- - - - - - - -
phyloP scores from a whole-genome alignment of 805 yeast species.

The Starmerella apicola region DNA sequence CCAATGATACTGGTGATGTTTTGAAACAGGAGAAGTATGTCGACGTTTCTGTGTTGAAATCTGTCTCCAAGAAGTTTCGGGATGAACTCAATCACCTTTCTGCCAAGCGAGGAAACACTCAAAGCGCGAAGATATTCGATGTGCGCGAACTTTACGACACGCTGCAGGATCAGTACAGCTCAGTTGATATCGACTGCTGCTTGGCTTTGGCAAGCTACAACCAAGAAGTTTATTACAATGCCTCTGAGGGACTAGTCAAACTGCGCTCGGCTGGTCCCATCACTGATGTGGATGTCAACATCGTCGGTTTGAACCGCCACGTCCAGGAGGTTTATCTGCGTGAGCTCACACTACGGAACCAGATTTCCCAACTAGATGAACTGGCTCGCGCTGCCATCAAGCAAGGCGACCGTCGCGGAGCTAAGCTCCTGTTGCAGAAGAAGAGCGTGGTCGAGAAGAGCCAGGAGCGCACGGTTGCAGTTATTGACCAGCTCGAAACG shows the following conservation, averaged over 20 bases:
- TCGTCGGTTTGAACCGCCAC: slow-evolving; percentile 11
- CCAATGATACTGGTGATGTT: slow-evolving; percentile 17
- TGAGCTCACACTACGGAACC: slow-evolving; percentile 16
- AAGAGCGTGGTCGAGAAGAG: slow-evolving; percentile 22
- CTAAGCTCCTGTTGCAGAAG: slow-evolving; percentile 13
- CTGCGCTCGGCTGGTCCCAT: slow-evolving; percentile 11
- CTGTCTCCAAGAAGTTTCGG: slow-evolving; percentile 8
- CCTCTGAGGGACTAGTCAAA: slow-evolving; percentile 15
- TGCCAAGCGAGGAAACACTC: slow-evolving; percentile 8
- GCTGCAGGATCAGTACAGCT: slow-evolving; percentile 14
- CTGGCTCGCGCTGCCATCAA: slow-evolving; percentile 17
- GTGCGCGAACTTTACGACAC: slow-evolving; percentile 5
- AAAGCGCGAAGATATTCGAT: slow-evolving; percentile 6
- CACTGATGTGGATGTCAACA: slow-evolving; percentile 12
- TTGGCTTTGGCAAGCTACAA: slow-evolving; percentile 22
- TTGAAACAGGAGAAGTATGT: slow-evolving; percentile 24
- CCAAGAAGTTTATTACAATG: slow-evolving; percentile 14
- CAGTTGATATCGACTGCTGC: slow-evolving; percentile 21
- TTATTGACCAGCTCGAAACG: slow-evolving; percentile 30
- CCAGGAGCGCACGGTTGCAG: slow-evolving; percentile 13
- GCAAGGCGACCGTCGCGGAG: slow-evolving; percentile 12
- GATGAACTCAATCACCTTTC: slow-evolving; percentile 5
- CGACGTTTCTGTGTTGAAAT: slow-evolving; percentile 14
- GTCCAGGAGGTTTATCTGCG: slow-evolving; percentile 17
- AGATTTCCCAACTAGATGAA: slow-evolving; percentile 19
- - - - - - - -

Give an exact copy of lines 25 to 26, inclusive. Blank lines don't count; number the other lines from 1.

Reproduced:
- CGACGTTTCTGTGTTGAAAT: slow-evolving; percentile 14
- GTCCAGGAGGTTTATCTGCG: slow-evolving; percentile 17